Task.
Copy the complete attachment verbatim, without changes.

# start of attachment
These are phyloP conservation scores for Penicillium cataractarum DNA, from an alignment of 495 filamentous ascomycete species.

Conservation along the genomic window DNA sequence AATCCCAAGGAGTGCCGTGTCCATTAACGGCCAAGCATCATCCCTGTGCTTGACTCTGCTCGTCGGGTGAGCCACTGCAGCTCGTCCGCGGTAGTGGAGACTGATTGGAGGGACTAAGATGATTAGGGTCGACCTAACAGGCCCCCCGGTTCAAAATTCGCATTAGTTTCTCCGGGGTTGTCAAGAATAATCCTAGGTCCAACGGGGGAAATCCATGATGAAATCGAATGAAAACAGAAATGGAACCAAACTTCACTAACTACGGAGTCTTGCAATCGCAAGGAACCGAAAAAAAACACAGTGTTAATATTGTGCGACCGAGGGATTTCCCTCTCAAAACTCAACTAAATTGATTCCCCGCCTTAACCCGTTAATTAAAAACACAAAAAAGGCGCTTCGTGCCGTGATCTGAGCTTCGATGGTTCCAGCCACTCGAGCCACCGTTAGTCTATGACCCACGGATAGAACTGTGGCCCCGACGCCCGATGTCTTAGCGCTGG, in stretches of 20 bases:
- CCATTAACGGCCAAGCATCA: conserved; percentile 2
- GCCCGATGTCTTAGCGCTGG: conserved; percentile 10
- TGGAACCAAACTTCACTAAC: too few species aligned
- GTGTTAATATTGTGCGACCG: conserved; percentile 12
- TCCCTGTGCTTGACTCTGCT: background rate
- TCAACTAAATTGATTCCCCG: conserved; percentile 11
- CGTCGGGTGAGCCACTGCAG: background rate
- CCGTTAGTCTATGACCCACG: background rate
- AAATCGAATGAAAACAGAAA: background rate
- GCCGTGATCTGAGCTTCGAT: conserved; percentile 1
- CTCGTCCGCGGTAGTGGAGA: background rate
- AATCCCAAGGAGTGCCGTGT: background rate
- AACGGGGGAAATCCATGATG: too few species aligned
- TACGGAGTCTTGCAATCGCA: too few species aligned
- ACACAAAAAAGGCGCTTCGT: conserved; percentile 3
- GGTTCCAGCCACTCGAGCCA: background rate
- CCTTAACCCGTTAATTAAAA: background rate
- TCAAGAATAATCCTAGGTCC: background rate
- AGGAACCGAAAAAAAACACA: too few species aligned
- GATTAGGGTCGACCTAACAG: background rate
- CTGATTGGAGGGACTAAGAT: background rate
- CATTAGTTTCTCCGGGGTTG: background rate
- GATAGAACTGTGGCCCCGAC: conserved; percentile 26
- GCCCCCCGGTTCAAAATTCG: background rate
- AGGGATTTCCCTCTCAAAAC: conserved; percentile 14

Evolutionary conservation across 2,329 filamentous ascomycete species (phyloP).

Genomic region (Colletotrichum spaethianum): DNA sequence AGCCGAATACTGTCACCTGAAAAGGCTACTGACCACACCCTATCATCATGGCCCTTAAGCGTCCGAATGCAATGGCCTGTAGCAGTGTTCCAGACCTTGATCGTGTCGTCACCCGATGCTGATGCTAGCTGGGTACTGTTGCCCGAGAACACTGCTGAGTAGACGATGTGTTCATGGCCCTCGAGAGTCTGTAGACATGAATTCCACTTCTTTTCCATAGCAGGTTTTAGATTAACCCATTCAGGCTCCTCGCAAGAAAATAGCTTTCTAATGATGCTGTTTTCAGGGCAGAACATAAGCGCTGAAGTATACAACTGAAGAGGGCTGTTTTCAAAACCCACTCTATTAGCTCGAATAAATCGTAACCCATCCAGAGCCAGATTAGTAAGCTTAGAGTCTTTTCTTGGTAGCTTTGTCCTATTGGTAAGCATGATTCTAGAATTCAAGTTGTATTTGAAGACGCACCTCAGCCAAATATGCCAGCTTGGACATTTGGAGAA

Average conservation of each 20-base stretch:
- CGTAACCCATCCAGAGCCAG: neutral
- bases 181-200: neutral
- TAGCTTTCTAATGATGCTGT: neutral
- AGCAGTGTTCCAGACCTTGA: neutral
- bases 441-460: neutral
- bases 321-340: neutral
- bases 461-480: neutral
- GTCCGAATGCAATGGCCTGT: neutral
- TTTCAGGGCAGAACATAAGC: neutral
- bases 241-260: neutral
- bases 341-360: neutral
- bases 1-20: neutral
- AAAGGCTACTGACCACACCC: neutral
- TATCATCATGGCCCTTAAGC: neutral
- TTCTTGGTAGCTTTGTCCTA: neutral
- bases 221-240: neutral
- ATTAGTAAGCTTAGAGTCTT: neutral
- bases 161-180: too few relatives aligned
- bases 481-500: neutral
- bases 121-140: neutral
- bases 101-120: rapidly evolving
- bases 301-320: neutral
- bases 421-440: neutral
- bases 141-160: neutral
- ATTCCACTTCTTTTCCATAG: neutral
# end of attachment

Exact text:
These are phyloP conservation scores for Penicillium cataractarum DNA, from an alignment of 495 filamentous ascomycete species.

Conservation along the genomic window DNA sequence AATCCCAAGGAGTGCCGTGTCCATTAACGGCCAAGCATCATCCCTGTGCTTGACTCTGCTCGTCGGGTGAGCCACTGCAGCTCGTCCGCGGTAGTGGAGACTGATTGGAGGGACTAAGATGATTAGGGTCGACCTAACAGGCCCCCCGGTTCAAAATTCGCATTAGTTTCTCCGGGGTTGTCAAGAATAATCCTAGGTCCAACGGGGGAAATCCATGATGAAATCGAATGAAAACAGAAATGGAACCAAACTTCACTAACTACGGAGTCTTGCAATCGCAAGGAACCGAAAAAAAACACAGTGTTAATATTGTGCGACCGAGGGATTTCCCTCTCAAAACTCAACTAAATTGATTCCCCGCCTTAACCCGTTAATTAAAAACACAAAAAAGGCGCTTCGTGCCGTGATCTGAGCTTCGATGGTTCCAGCCACTCGAGCCACCGTTAGTCTATGACCCACGGATAGAACTGTGGCCCCGACGCCCGATGTCTTAGCGCTGG, in stretches of 20 bases:
- CCATTAACGGCCAAGCATCA: conserved; percentile 2
- GCCCGATGTCTTAGCGCTGG: conserved; percentile 10
- TGGAACCAAACTTCACTAAC: too few species aligned
- GTGTTAATATTGTGCGACCG: conserved; percentile 12
- TCCCTGTGCTTGACTCTGCT: background rate
- TCAACTAAATTGATTCCCCG: conserved; percentile 11
- CGTCGGGTGAGCCACTGCAG: background rate
- CCGTTAGTCTATGACCCACG: background rate
- AAATCGAATGAAAACAGAAA: background rate
- GCCGTGATCTGAGCTTCGAT: conserved; percentile 1
- CTCGTCCGCGGTAGTGGAGA: background rate
- AATCCCAAGGAGTGCCGTGT: background rate
- AACGGGGGAAATCCATGATG: too few species aligned
- TACGGAGTCTTGCAATCGCA: too few species aligned
- ACACAAAAAAGGCGCTTCGT: conserved; percentile 3
- GGTTCCAGCCACTCGAGCCA: background rate
- CCTTAACCCGTTAATTAAAA: background rate
- TCAAGAATAATCCTAGGTCC: background rate
- AGGAACCGAAAAAAAACACA: too few species aligned
- GATTAGGGTCGACCTAACAG: background rate
- CTGATTGGAGGGACTAAGAT: background rate
- CATTAGTTTCTCCGGGGTTG: background rate
- GATAGAACTGTGGCCCCGAC: conserved; percentile 26
- GCCCCCCGGTTCAAAATTCG: background rate
- AGGGATTTCCCTCTCAAAAC: conserved; percentile 14

Evolutionary conservation across 2,329 filamentous ascomycete species (phyloP).

Genomic region (Colletotrichum spaethianum): DNA sequence AGCCGAATACTGTCACCTGAAAAGGCTACTGACCACACCCTATCATCATGGCCCTTAAGCGTCCGAATGCAATGGCCTGTAGCAGTGTTCCAGACCTTGATCGTGTCGTCACCCGATGCTGATGCTAGCTGGGTACTGTTGCCCGAGAACACTGCTGAGTAGACGATGTGTTCATGGCCCTCGAGAGTCTGTAGACATGAATTCCACTTCTTTTCCATAGCAGGTTTTAGATTAACCCATTCAGGCTCCTCGCAAGAAAATAGCTTTCTAATGATGCTGTTTTCAGGGCAGAACATAAGCGCTGAAGTATACAACTGAAGAGGGCTGTTTTCAAAACCCACTCTATTAGCTCGAATAAATCGTAACCCATCCAGAGCCAGATTAGTAAGCTTAGAGTCTTTTCTTGGTAGCTTTGTCCTATTGGTAAGCATGATTCTAGAATTCAAGTTGTATTTGAAGACGCACCTCAGCCAAATATGCCAGCTTGGACATTTGGAGAA

Average conservation of each 20-base stretch:
- CGTAACCCATCCAGAGCCAG: neutral
- bases 181-200: neutral
- TAGCTTTCTAATGATGCTGT: neutral
- AGCAGTGTTCCAGACCTTGA: neutral
- bases 441-460: neutral
- bases 321-340: neutral
- bases 461-480: neutral
- GTCCGAATGCAATGGCCTGT: neutral
- TTTCAGGGCAGAACATAAGC: neutral
- bases 241-260: neutral
- bases 341-360: neutral
- bases 1-20: neutral
- AAAGGCTACTGACCACACCC: neutral
- TATCATCATGGCCCTTAAGC: neutral
- TTCTTGGTAGCTTTGTCCTA: neutral
- bases 221-240: neutral
- ATTAGTAAGCTTAGAGTCTT: neutral
- bases 161-180: too few relatives aligned
- bases 481-500: neutral
- bases 121-140: neutral
- bases 101-120: rapidly evolving
- bases 301-320: neutral
- bases 421-440: neutral
- bases 141-160: neutral
- ATTCCACTTCTTTTCCATAG: neutral